She fought with swords, kissed women and set fire to a monastery: who was Julie d'Aubigny

She fought with swords, kissed women and set fire to a monastery: who was Julie d'Aubigny

Categories: Europe | History | World

France, XVII century, the court of Louis XIV. Imagine a handsome man with a sword: he fights duels, kisses beautiful women, sings like a nightingale... No, this is not a chapter from The Three Musketeers. And the handsome man is actually a beauty. Opera diva Julie D'Aubigny was scandalously known throughout France for her lifestyle and love victories.

She fought with swords, kissed women and set fire to a monastery: who was Julie d'Aubigny

Julie was born in 1673 in the family of the secretary of Count d'Armagnac, Gaston d'Aubigny. Her father trained court pages, and Julie spent her childhood dancing, reading, drawing and fencing along with the pages. D'Aubigny fenced brilliantly, everyone recognized that. A little later, at the age of 15, she became the count's mistress, but she was married to another man - to Mr. Maupin from Saint-Germain-en-Laye.

Freedom-loving Julie did not want to remain under the care of her husband and ran away with her lover Seran from Paris to Marseille. Seran was an unsurpassed swordsman, but after killing a man in a duel, he was forced to go on the run.

She fought with swords, kissed women and set fire to a monastery: who was Julie d'Aubigny

In Marseille, the couple earned their living by fencing for the public, who did not believe that one of the masters of the sword was a woman. They took turns calling everyone who wanted to taste their swords. One of the humiliated opponents said that he did not believe that a woman had defeated him and that all this was a farce and a lie.

Then Julie, not a bit embarrassed, tore off her shirt to show off her breasts. And they both had great voices, so sometimes they staged opera performances right on the street.

When Julie and Seran broke up, she did not grieve for her lover for a long time. Instead, she found a new passion for herself —the daughter of a Marseille merchant. After learning about the scandalous affair, the girl's parents locked her in a monastery to interrupt their relationship, but Julie was not stopped by this.

She fought with swords, kissed women and set fire to a monastery: who was Julie d'Aubigny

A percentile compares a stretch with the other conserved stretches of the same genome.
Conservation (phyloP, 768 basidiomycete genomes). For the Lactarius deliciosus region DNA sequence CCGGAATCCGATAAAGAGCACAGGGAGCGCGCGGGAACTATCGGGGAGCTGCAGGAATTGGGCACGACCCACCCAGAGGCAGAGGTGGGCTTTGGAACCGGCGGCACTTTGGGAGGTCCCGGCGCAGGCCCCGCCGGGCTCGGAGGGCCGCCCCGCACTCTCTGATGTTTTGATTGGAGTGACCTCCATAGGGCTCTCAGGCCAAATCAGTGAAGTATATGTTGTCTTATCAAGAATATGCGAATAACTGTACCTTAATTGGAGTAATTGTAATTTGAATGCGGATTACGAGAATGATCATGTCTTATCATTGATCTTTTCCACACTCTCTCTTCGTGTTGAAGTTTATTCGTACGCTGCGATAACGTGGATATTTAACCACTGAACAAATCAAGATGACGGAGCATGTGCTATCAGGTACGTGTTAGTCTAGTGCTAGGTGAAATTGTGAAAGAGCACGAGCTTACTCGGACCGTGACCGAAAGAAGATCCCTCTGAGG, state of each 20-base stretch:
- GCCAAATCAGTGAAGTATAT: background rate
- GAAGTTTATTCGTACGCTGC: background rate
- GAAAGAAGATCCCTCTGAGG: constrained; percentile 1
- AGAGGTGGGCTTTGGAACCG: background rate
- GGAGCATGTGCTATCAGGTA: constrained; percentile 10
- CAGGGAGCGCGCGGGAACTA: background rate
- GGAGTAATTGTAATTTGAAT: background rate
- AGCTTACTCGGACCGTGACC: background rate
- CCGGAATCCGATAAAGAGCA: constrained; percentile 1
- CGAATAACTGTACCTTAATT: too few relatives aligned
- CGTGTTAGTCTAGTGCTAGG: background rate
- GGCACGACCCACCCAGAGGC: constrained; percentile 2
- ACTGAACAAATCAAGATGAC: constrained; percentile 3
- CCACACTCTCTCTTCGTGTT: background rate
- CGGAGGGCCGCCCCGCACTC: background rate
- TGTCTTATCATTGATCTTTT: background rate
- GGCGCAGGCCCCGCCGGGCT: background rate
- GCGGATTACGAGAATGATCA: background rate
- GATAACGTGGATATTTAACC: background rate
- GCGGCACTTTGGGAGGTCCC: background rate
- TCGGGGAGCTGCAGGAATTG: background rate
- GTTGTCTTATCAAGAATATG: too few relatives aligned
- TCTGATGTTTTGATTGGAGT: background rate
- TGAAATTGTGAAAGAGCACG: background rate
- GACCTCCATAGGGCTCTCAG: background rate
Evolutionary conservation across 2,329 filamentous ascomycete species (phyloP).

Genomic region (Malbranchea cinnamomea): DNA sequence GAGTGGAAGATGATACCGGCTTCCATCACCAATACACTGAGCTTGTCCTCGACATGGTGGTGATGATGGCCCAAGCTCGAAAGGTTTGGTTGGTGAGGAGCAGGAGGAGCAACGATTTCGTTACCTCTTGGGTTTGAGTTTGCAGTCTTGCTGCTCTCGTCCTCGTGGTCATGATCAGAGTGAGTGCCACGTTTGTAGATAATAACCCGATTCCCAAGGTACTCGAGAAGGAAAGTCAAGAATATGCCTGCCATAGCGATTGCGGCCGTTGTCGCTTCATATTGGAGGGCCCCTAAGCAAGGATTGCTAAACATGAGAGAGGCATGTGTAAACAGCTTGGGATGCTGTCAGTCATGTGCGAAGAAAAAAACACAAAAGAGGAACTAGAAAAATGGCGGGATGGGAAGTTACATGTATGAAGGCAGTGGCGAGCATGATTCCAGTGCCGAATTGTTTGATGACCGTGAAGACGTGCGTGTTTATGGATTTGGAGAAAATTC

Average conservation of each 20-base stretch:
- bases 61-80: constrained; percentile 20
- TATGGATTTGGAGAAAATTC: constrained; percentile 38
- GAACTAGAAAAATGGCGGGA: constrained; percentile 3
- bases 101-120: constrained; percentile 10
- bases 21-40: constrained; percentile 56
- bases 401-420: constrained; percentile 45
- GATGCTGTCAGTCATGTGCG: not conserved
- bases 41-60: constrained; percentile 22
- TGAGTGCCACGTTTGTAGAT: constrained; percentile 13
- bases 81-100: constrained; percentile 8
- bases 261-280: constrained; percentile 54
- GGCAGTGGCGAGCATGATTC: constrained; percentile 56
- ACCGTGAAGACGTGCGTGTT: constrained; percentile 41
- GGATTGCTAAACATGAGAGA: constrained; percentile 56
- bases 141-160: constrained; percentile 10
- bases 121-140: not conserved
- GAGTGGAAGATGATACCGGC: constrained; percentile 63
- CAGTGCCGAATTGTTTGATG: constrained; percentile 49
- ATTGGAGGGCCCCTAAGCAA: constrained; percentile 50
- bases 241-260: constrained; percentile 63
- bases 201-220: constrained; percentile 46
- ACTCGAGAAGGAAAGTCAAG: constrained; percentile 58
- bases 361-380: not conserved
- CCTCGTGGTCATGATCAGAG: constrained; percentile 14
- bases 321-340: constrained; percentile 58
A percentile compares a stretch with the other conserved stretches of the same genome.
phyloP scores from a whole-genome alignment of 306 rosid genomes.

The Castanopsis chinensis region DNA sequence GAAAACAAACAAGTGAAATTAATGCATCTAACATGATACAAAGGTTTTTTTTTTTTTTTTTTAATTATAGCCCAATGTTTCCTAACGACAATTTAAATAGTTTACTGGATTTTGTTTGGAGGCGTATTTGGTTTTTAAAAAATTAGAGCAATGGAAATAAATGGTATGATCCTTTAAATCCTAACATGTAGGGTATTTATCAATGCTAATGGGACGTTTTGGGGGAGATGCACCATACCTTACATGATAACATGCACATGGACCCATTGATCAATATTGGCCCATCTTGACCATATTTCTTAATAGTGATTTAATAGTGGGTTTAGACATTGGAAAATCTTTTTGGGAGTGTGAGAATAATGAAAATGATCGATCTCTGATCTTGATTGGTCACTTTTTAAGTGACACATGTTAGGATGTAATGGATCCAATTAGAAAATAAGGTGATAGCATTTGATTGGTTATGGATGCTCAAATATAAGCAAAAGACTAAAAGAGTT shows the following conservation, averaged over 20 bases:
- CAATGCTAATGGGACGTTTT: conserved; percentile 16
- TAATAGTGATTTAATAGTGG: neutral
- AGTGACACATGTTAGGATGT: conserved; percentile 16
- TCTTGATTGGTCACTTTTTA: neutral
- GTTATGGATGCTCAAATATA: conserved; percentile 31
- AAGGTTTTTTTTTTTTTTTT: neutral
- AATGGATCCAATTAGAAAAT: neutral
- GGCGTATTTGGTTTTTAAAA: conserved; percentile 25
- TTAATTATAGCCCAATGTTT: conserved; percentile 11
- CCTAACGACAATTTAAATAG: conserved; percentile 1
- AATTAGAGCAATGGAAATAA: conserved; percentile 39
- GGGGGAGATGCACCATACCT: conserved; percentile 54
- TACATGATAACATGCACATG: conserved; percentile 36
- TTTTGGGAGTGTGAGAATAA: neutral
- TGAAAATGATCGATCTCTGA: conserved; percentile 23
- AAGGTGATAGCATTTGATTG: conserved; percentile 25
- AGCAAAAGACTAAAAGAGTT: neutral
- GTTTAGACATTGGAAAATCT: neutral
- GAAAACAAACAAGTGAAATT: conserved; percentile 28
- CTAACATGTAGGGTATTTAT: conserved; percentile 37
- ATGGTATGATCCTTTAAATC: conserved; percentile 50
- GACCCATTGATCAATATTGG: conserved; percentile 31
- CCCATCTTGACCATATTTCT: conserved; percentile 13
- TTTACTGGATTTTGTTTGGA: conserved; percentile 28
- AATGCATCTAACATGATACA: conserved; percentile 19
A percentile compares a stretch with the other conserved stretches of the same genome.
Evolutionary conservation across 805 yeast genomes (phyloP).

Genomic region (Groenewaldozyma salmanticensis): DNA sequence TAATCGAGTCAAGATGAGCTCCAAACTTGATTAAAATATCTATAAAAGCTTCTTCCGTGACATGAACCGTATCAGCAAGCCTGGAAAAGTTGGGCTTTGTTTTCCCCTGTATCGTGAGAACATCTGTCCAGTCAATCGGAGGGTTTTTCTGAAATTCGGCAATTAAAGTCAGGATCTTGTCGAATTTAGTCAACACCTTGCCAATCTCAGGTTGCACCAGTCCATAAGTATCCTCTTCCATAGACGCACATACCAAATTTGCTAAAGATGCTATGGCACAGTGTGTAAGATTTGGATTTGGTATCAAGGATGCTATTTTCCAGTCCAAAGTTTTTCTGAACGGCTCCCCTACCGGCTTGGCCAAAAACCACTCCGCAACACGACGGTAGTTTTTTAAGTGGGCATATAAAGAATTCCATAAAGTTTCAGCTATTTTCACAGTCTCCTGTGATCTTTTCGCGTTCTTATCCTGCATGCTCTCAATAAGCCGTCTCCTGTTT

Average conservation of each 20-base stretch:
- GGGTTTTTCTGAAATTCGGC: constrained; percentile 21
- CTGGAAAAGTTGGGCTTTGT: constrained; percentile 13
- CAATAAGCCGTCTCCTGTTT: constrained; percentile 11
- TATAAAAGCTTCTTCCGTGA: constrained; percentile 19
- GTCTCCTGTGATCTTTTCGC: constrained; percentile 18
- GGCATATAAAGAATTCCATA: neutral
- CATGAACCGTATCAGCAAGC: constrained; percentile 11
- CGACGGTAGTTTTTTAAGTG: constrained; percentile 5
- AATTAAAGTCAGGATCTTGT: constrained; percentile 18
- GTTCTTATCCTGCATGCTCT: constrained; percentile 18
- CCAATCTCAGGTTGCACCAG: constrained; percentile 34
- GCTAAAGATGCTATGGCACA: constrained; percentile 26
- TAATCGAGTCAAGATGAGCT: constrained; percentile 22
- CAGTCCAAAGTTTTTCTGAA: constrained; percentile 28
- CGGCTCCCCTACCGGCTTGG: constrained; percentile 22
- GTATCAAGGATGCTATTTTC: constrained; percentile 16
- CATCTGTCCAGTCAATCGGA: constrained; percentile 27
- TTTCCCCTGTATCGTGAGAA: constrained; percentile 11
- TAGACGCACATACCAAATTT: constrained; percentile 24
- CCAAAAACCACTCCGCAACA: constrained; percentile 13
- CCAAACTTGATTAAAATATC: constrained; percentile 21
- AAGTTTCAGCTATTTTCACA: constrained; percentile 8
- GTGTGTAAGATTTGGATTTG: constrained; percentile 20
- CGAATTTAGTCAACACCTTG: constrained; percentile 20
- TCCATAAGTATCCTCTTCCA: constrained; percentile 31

"Duel". The work of the artist Fortunino Matanya.

She also took the veil as a nun, pretending to be humble and quiet, and then, when one of the nuns died, she stole her body, put it in her lover's bed and set fire to the cell. Although the friends managed to escape, in the end, they broke up. Probably, the girl was not ready for such an adventurous life as Julie offered her.

For the arson of the monastery, Julie was sentenced to death by burning, but they wrote about her as a man - probably no one could believe that it could be a woman.

Julie later sang in the opera: both in Marseille and in Paris. Once she shocked Parisians by appearing at the royal ball of Louis XIV, dressed in men's clothes. Not disguised as a man, which is important, but in the clothes that she found comfortable. It shocked everyone! (Which is surprising, considering that the Sun King's own brother appeared at balls in a woman's dress).

But Julie not only appeared at the ball in a man's dress, but also danced with a girl (who already had suitors at that time). And then, in order not to waste time, she began to kiss her. Of course, she was challenged to a duel. She defeated all three of them, but since dueling was illegal, Julie was forced to flee again — this time not only from the city, but also from the country. Most of all, she regretted that she had to leave her opera career.

She fought with swords, kissed women and set fire to a monastery: who was Julie d'Aubigny

Some of d'Aubigny's opponents became her lovers. One day she came to visit a wounded opponent who did not believe until the very end that a woman had beaten him. They became lovers, and then just close friends. D'Albert even helped Julie by asking Louis to pardon her for setting fire to the monastery.

Julie did not stay long in Spain, where she tried herself in a new role as a contessa's maid. But the contessa so bored her with her quibbles that one day Julie decorated her hairstyle with fresh radishes. The whole court laughed at the contessa, and Julie returned to Paris again — she was pardoned because the law on duels concerned men, not women. In Paris, Julie returned to the opera under her stage name La Maupin.

She fought with swords, kissed women and set fire to a monastery: who was Julie d'Aubigny

In 1703, when Julie was thirty years old, she fell in love with the most beautiful woman in France, the Marquise de Florencac. The king's son was so obsessed with the Marquise that she herself had to flee to Brussels, just to avoid his courtship. Although Florensac was known for her free behavior, La Maupin became her first mistress. The two women lived together for two years until the Marquise fell ill and died.

La Maupin was so devastated that she left the stage and went to the monster, this time for real. She died very young, at 33, but for she became a true legend in her short life.

Keywords: Duel | Woman | Convent | France

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